Great cooking isn’t about recipes—it’s about techniques. In our classes you’ll work together with other students in a fun, hands-on environment led by our professional chef instructors. Class time is 3:30-5:30 p.m., July 27. The cost is $69. Reserve you place by phone (18 years old and older) at 800-243-0852.  Sur La Table is at the Shops at La Cantera, 15900 La Cantera Parkway.

In this class you will:

  • Learn fundamental skills for a lifetime of great cooking
  • Work side-by-side with other students to prepare each dish
  • Interact with classmates and the instructor for a rich learning experience
  • Classes are 2 to 2 1/2 hours, unless otherwise noted above, and each student enjoys a generous taste of every dish
  • Held in our professional teaching kitchens, each class is led by an experienced chef instructor
  • Hands-on classes are limited to 16 participants
  • Students receive a 10 percent discount coupon to use the week after the class

Cooking at Central Market: Stone Fruits

Join Sustenio chef David Gilbert at Quarry Farmers & Ranchers Market for a tour of the offerings at hand Sunday (July 15) and then brunch.

Hannah Smith, CM Cooking School Instructor, will demonstrate three healthy recipes that are also a delicious way to use these summer fruits. The class is for students ages 18 and older. The cost is $25. These recipes will be demonstrated:

  •  Summer Stone Fruit Gazpacho;
  •  Brandied Peach &  Pork Kebabs;
  •  Burrata Stone Fruit Salad; and
  •  Roast Plums with Almond Crunch, Basil Syrup & Cream.


Class is 12-1 p.m. Aug. 1. To reserve a place call 210-368-8617. Or follow this link.

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Ask a Foodie: Why Does Bread Dough Need to ‘Rest’?




Today’s ‘Ask a Foodie’ is  by baker Steve Wegner. Wegner is a chef-instructor at the Central Market Cooking School who has worked professionally as a pastry chef and baker for the last 13 years.  Although he loves cooking of all kinds, baking is his true passion.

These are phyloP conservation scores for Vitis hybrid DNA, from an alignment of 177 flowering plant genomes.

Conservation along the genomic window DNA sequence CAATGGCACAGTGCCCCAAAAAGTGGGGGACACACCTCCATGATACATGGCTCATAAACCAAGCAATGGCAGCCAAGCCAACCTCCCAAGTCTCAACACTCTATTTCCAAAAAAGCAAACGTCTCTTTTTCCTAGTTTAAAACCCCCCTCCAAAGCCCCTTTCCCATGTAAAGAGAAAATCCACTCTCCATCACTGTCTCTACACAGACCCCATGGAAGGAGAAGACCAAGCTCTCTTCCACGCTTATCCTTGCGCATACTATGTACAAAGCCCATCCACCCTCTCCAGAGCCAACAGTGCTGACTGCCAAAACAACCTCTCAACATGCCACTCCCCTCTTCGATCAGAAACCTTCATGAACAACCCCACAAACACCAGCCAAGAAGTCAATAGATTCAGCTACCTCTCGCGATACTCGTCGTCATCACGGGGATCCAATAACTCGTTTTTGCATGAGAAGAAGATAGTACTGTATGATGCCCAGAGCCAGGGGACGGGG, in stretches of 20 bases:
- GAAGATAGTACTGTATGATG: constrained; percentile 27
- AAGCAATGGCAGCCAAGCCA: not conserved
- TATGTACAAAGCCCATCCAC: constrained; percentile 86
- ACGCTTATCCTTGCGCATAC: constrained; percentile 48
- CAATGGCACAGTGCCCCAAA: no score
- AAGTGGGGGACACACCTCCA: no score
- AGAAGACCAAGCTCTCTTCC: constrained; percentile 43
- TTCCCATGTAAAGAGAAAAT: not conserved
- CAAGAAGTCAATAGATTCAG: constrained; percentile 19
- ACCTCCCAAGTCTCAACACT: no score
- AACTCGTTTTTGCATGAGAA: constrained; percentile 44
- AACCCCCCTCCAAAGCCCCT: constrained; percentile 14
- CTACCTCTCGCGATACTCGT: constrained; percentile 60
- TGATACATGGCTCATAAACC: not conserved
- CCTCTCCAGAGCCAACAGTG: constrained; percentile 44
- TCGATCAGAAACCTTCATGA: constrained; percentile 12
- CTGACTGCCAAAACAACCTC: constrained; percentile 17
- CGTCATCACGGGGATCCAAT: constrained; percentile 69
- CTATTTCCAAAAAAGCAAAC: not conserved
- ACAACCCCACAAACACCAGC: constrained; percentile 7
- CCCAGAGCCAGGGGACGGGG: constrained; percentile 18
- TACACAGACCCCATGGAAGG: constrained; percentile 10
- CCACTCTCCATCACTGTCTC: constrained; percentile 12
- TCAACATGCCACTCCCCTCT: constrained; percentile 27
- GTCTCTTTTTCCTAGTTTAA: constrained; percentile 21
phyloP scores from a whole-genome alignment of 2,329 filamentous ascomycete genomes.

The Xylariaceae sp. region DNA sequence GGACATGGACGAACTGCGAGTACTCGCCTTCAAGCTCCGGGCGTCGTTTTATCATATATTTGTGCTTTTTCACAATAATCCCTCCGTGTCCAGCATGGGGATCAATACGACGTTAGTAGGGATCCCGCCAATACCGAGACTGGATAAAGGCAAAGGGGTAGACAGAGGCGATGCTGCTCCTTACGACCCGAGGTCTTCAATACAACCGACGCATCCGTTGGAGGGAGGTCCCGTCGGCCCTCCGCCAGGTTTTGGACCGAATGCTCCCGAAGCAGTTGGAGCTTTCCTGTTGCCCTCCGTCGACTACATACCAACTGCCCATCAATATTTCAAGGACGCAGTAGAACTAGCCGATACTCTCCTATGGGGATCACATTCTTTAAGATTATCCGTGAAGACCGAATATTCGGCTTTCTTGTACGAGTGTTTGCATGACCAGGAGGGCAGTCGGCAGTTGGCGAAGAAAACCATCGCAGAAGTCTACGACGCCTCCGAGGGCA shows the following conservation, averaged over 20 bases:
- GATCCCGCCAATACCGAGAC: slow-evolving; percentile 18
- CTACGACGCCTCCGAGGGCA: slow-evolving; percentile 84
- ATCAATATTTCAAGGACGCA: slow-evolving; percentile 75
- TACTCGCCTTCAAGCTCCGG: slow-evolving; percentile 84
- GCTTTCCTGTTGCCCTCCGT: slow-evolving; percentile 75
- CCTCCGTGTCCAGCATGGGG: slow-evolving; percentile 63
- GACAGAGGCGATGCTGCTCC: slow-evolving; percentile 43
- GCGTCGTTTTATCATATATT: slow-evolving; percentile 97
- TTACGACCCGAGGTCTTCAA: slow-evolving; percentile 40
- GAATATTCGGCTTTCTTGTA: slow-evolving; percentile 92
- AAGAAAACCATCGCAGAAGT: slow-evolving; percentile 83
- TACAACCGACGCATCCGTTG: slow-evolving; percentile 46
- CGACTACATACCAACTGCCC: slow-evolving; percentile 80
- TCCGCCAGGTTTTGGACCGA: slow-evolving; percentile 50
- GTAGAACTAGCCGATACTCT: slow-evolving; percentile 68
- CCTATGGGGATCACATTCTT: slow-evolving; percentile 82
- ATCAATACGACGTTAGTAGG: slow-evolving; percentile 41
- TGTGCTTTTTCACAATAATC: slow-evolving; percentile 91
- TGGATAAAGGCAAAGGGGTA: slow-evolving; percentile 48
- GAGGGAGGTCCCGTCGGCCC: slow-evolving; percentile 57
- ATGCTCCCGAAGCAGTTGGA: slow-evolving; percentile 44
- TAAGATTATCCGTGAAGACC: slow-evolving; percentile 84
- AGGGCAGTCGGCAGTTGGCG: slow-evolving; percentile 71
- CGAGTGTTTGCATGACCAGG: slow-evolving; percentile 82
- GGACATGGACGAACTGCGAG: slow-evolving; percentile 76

Q. I see this direction in baking recipes, like pie dough, and almost always a bread or pizza dough. I am wondering if you can tell me why dough needs to rest? — S.T.

Steve Wegner teaches at Central Market Cooking School.

Steve Wegner teaches at Central Market Cooking School.

A. Dear S.T.  Bread recipes may call for “resting” the dough at two different times.  In each case the rests are for different reasons.

We’ve all heard of gluten.  When water is added to flour certain proteins in the flour become hydrated and start to realign themselves.  As they do a stronger, more elastic network of gluten strands is formed.  The newly formed gluten gives bread its texture and allows it to hold its shape as it bakes.

Dough is rested after mixing but before kneading to give the proteins more time to rearrange and sets the dough up to form more gluten more quickly.  With that head start, the kneading step is shorter and easier.  This is especially true for doughs mixed and kneaded by machine because over-kneading can rob bread of flavor and color

Once the dough is ready to shape into its final form, short resting periods may be necessary.   As the dough is handled the gluten network is reactivated and may contract, causing the dough to shrink back to a smaller size.  Working as quickly and gently as possible helps prevent this, but if the dough does start to shrink back when rolled or shaped, just cover it and walk away for a few minutes.  The gluten will relax and become more elastic again and you’ll be able to shape the dough the way you want.

Here are two bread recipes from SavorSA files

Kalamata Olive and Parmesan Bread, rich in olive flavor.

Kalamata Olive Parmesan Bread


Kalamata Olive Parmesan Bread

No-Knead Bread: A Crusty Loaf